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Letters to the editor

Time to fix headless statue

With the recent discussion of whether to relocate the Gen. Anthony Wayne statue, I couldn’t help but wonder how long the Olen J. Pond memorial statue (in Memorial Park) will remain headless. To me and many of us who live in the area or regularly drive past the park, it is a huge eyesore and, frankly, a disgrace.

This is a World War I memorial, dedicated in 1930 to honor the men and women who served their country; how would they feel?

Shame on the city for not allocating money to the restoration of this memorial, broken in the early ’90s. Please consider this a high priority when next discussing ways to brighten up this wonderful city.


Feral-cat neutering humane, effective

I adopted two feral kittens from a trap-neuter-return operation in Morgantown, W.Va., similar to the one Scott Shady criticizes in his March 14 letter. I believe he misunderstands the program that H.O.P.E. for Animals conducts in New Haven. As I understand it from The Journal Gazette, H.O.P.E. finds owners for trapped kittens when possible.

I loved the feral kittens I adopted, but they were not the best pets. They were deemed “socialized” by the woman who trapped them, but my kittens were too wild ever to be indoor cats. As pets, they got regular food and veterinary care, but they were considered pests by my neighbors. Shady wrote that there are several feral cats in his neighborhood, so he might have experienced some of the problems my neighbors complained about: cats using flower beds as litter boxes, preying on birds under bird feeders and fighting with other pets.

Shady wrote that resources could be better used “where it will really help.” I can think of no better plan than to reduce the overall feral cat population. Trap-neuter-return is a humane and effective method to accomplish this.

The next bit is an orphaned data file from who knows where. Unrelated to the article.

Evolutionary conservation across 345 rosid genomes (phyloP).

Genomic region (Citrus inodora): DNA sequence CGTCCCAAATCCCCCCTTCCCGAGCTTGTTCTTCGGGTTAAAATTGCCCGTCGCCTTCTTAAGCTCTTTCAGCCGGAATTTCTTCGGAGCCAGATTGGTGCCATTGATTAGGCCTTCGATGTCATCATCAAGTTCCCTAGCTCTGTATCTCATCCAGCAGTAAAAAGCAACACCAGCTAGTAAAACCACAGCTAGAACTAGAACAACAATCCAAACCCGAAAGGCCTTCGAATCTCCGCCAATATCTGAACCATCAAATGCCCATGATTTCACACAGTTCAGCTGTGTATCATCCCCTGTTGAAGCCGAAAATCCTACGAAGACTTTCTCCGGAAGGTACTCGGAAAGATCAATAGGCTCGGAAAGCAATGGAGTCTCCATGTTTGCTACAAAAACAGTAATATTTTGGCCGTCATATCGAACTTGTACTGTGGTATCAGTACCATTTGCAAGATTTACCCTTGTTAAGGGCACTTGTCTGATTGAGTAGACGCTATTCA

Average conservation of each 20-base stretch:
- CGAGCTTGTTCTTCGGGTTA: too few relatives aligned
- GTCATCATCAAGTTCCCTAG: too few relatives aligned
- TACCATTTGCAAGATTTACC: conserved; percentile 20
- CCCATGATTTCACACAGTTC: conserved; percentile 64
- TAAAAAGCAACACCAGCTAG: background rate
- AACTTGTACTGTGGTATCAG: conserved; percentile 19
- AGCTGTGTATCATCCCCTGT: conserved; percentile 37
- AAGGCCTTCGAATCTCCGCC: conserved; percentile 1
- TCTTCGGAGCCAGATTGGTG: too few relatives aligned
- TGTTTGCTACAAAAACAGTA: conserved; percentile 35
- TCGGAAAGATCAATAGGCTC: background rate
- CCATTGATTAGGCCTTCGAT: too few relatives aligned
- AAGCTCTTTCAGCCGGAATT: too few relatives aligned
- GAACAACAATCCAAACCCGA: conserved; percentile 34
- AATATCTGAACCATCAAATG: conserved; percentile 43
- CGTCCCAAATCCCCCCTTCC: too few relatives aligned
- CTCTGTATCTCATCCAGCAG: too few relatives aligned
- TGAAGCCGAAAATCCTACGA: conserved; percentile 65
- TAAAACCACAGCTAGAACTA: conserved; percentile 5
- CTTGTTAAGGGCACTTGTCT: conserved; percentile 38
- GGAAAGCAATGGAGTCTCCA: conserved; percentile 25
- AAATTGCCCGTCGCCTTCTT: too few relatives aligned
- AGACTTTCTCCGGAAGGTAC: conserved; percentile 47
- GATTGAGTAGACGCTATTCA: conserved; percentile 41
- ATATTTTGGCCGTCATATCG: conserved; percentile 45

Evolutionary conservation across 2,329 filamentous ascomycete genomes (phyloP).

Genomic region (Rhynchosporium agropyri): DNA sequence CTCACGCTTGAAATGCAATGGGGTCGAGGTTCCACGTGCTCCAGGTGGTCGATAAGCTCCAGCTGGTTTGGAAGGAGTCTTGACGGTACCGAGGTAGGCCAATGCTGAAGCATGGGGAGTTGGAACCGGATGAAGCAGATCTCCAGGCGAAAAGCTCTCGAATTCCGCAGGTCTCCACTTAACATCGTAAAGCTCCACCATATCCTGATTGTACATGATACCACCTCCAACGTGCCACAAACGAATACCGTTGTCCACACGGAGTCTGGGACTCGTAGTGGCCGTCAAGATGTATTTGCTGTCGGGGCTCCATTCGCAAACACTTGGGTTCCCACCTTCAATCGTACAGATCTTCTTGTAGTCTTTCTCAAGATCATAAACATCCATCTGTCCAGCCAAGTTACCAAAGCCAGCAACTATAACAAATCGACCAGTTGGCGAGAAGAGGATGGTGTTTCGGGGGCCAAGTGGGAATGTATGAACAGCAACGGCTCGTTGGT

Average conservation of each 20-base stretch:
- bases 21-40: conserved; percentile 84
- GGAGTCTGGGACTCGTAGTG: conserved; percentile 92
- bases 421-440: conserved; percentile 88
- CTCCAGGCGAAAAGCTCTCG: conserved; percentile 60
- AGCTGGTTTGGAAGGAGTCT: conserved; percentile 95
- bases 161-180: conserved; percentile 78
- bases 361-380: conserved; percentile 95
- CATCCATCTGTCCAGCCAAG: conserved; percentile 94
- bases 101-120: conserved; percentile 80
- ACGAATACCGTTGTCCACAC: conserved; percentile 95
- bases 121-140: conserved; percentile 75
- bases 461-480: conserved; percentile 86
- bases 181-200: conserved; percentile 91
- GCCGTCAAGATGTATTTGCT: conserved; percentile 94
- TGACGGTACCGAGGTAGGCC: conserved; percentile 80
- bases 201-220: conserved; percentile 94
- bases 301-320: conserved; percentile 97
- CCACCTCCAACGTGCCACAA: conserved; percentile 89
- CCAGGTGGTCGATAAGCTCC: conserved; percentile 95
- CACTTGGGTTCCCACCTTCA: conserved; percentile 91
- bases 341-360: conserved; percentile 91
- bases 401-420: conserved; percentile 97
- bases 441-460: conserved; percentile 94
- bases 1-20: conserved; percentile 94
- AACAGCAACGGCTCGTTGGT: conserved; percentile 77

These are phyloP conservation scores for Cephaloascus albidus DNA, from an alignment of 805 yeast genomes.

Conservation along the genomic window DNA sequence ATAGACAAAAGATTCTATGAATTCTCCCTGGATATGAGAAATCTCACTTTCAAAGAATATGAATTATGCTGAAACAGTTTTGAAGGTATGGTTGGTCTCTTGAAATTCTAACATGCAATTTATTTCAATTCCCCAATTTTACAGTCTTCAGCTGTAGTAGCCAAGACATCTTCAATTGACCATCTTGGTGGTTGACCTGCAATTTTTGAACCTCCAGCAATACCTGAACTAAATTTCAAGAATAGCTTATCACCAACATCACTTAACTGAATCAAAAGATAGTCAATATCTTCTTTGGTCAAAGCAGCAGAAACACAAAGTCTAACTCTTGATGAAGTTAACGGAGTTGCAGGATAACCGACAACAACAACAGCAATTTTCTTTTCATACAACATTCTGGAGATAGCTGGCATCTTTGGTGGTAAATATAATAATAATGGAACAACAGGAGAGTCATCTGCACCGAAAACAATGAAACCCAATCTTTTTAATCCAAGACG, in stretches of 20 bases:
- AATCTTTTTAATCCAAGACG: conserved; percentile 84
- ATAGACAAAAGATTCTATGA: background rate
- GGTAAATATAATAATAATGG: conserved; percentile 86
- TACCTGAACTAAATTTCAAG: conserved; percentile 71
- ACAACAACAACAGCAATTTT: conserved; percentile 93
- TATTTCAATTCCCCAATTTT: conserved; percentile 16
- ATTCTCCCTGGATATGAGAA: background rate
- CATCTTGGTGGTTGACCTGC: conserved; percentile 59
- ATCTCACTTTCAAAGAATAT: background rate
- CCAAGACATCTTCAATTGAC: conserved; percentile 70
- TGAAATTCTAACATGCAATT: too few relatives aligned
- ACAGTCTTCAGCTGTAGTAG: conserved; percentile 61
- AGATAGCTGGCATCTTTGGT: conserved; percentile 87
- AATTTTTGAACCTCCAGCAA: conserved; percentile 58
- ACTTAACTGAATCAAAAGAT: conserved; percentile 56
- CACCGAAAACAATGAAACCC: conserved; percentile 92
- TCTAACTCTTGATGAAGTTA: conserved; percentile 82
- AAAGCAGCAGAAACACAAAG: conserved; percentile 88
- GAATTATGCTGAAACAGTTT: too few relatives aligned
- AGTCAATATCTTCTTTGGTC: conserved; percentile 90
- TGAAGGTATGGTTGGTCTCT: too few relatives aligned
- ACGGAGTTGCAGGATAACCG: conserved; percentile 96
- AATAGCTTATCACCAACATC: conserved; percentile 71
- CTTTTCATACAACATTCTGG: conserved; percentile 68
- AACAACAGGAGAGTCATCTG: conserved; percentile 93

Tragedy brought community together

Working together, with prejudice for none, ruled the days 100 years ago. On Good Friday, in March 1913, destructive wind was followed by a record flood that touched nearly every community in Indiana and neighboring states. The flood level records have stood for a century.

Citizens worked together to support one another. The rich labored beside the poor. No race issues, economic levels, politics or religious divides complicated the need to unite for the cause of the community. That lesson learned in 1913 has been repeated several times during disasters since, although the flood of 1913 remains the benchmark for many a Hoosier community.

Future generations may benefit from studies of historical accounts depicting neighborhoods that fed, clothed, warmed, housed, prayed for and took risks to help those suffering from the flood and winds a century ago. As we remember the anniversary of the 1913 Easter disaster at the end of this March, it is good to recognize today’s communities, groups and individuals that have not forgotten how to lend a hand to their neighbor.


Lower salaries, slash government

There’s been a lot of talk about a balanced budget in Congress. Here are a few ways I’ve thought of. First, decrease the yearly salary down to $10,000 for each representative. That puts the budget at $435,000 for that entity. The president, vice president, Cabinet members and Supreme Court justices would come to $250,000.

Total those two figures and you have $685,000. For 450 people’s salaries, that’s not bad.

Then you can eliminate all clerical personnel except for four secretaries, two for government business and two for personal business – to be used by the president and vice president. They could draw $7,500 a year, and that would be $30,000 more, which would add up to $715,000.

This way, I know I could afford to have staunch, upright, honest and moral people stand in my place. After all, isn’t that why they are elected?

Let those aforementioned personnel purchase their own health insurance. If they have left office, they’re covered by Medicare and Medicaid, just like regular retired citizens. We all want what’s fair, and how much more could we do to make things fair?

I receive a small retirement from my job along with Social Security. I don’t receive a lot, but it pays my bills with a little left over. If I, as one person, can do it, why can’t a bunch of intelligent people, who have a lot more schooling in finances do it?